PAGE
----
Today, we would do well to remember this valuable lesson and to take heart. We’re promised that God, in the person of the Holy Spirit, is both with and in us. Therefore, if you are a follower of Jesus, God is always with you—so, fear not! We’re also told, in the Bible, about the exact type of work to which God calls us—so we know how to work with God instead of against God.

Let me step on some toes this morning—don’t worry, mine are included. Throughout my 11 years of ministry, I’ve often said and heard said this statement: Let me think and pray about that, and I’ll let you know if God has called me to this. Have you ever said that or heard that said?

Now I’m all for prayerful discernment concerning the will of God for you. So don’t you dare misunderstand me on this! Please don’t leave this service saying: Pastor Jason said I shouldn’t pray to God and ask him to reveal his will for me! That’s absolutely not what I’m saying.

What I am saying is that, instead of 1st looking for definitive proof we’ve been called to one ministry or another, we should 1st ask if God’s for or against it. We should 1st ask ourselves: What does the Bible say about this? Is God for this? And, if God is for it, we must then ask ourselves: How am I—in my own life—doing this thing which God is for?

Without a doubt, the Israelites came out of their captivity in Babylon clearly knowing God was for rebuilding the temple so they started the project with zeal. But some, no doubt, eventually found an excuse not to go and rebuild, then others found an equally sound excuse not to do what God was clearly for, then, finally, everyone stopped coming.

  • I’ll bet their excuses sounded good.
  • I’ll bet their excuses sounded super spiritual.

I’ve said enough. Next, to encourage his people in the midst of the struggle, God reminds them that he is in total control!

2. God is sovereign (vv. 6-9).

Look what he says next through Haggai:

…I will shake the heavens and the earth and the sea and the dry land. And I will shake all nations, so that the treasures of all nations shall come in, and I will fill this house with glory, says the LORD of hosts. The silver is mine, and the gold is mine, declares the LORD of hosts. The latter glory of this house shall be greater than the former, says the LORD of hosts. And in this place I will give peace, declares the LORD of hosts (vv. 6-9).

In the first portion of the prophecy, God said: Rebuild the temple for I am with you and, because I am with you, this temple reconstruction will be competed. In short, he told them: This temple will be finished!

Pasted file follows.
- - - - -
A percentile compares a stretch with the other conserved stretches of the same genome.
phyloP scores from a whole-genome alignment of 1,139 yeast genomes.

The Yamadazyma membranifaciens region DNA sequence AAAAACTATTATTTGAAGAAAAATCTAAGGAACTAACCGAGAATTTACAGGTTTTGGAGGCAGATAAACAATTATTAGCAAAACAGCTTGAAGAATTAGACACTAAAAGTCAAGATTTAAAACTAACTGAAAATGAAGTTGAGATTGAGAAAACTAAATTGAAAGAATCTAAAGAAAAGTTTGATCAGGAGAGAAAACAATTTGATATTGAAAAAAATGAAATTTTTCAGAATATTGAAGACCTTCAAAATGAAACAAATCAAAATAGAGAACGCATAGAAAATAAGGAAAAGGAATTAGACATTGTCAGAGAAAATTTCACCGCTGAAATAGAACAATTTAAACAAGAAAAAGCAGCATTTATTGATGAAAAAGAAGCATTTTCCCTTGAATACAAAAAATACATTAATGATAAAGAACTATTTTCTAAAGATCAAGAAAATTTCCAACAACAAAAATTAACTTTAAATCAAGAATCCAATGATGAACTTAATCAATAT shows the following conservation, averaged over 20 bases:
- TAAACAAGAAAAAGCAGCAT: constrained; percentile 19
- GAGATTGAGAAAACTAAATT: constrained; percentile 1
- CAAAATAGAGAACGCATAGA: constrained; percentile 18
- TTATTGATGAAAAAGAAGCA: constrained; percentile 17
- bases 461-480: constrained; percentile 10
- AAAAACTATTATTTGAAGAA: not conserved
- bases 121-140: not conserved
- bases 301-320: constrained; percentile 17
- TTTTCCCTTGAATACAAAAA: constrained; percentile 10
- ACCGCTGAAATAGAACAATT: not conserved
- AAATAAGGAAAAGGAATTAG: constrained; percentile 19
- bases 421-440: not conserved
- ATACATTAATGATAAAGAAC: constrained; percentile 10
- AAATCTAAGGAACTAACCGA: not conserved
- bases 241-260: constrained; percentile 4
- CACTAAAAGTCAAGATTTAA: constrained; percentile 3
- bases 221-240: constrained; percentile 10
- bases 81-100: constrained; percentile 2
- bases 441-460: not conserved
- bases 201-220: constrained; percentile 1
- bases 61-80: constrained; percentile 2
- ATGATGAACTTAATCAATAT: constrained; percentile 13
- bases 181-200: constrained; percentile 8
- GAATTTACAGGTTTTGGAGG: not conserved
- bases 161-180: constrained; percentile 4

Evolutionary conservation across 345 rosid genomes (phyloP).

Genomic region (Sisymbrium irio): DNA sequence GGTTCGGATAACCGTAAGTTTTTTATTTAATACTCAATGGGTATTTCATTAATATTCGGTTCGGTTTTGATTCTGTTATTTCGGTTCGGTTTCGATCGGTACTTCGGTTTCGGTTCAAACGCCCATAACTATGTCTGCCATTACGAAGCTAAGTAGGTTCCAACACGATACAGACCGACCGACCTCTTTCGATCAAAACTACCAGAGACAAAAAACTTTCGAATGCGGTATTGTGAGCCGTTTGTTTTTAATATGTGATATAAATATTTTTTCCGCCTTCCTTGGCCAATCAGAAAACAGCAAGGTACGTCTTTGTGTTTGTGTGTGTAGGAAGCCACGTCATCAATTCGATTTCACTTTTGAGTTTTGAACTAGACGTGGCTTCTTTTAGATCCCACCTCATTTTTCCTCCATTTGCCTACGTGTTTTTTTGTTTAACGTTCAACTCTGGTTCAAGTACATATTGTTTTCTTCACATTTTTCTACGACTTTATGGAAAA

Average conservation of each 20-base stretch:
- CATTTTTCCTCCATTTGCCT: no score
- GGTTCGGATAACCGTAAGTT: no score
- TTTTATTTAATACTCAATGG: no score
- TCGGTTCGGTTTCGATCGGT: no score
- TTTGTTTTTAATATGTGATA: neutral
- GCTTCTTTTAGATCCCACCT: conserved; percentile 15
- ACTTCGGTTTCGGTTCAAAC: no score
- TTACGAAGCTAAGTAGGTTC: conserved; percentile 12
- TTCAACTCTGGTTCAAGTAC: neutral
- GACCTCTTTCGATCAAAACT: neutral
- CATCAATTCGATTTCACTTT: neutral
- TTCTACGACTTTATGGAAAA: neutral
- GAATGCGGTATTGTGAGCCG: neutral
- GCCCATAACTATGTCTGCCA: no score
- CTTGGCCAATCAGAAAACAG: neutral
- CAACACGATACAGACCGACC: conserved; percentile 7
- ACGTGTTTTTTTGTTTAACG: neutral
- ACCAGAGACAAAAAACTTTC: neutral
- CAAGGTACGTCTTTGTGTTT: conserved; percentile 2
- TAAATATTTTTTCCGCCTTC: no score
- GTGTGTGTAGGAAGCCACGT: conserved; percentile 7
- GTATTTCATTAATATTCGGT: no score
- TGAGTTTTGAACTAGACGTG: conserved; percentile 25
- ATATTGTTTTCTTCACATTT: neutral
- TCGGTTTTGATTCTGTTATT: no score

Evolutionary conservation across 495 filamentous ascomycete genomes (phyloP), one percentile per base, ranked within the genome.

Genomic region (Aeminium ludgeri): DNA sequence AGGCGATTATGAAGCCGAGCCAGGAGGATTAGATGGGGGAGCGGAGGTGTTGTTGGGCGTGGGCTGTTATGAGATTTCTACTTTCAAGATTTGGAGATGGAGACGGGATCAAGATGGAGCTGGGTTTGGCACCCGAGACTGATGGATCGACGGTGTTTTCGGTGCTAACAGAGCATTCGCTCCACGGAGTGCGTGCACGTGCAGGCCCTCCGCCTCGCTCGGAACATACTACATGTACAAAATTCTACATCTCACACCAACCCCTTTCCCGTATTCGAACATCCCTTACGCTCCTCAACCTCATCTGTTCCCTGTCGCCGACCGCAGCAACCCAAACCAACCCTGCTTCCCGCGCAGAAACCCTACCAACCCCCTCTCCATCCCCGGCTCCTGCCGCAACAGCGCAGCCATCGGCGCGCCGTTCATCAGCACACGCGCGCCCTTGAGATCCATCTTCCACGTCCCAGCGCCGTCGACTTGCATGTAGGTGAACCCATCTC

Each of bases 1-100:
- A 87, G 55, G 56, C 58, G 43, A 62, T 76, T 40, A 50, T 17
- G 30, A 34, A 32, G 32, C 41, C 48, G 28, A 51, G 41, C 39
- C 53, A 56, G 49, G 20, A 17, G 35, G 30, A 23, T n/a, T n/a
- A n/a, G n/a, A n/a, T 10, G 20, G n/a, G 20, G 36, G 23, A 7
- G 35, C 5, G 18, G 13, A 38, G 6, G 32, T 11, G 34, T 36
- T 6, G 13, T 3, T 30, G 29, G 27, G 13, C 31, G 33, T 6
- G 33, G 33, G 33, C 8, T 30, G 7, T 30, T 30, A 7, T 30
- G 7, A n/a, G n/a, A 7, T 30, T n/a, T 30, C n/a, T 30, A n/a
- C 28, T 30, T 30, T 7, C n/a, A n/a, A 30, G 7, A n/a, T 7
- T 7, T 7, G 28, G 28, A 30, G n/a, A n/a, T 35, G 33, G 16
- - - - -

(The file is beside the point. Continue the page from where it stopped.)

Yet, I imagine the people were immediately tempted to ask begrudgingly: With what? We haven’t got the resources that King Solomon had—silver and gold don’t grow on trees!

It is, by the way, a grace to the people that God has Haggai immediately, without pause, remind them of his ultimate and unrivaled control of all of creation. In a nutshell, God says: Resources are not an issue because I own the entire world! Thus, the temple you’re rebuilding will be greater even than Solomon’s was!

Sometimes we’re tempted—as Israel (I think) was—to underestimate God. Often we speak a big game about God’s power, but, when push comes to shove, we doubt that God is really sovereign over all things!

Let’s close with an exercise here where I play Haggai and you play Israel. (This is the best part about being the pastor! I get to pick so I’m the prophet.)

  • You may think: I cannot serve God right now, in this or that way, because I don’t have enough time.
  • But, God says: I separate the day from the night, and I order the seasons. I am Master of each and every minute.
  • You may think: I can’t share the gospel, with this or that person, because I’m not eloquent or wise enough.
  • But, God says: I have given you lips and a tongue with which to speak, and I distribute wisdom and knowledge as I please. I’m the Lord over language and eloquence.
  • You may think: I’m absolutely not able to reconcile, with him or her, because too many hurtful things have been said.
  • But, God says: I am the Maker of perfect peace and perfect forgiveness. In Jesus Christ, I have offered shalom. Peace and forgiveness are mine!

In whatever you are called to build, be encouraged because God is with you, and God is more than able to complete the work through you for he is sovereign.

1Pieter A. Verhoef, The Books of Haggai and Malachi, 92.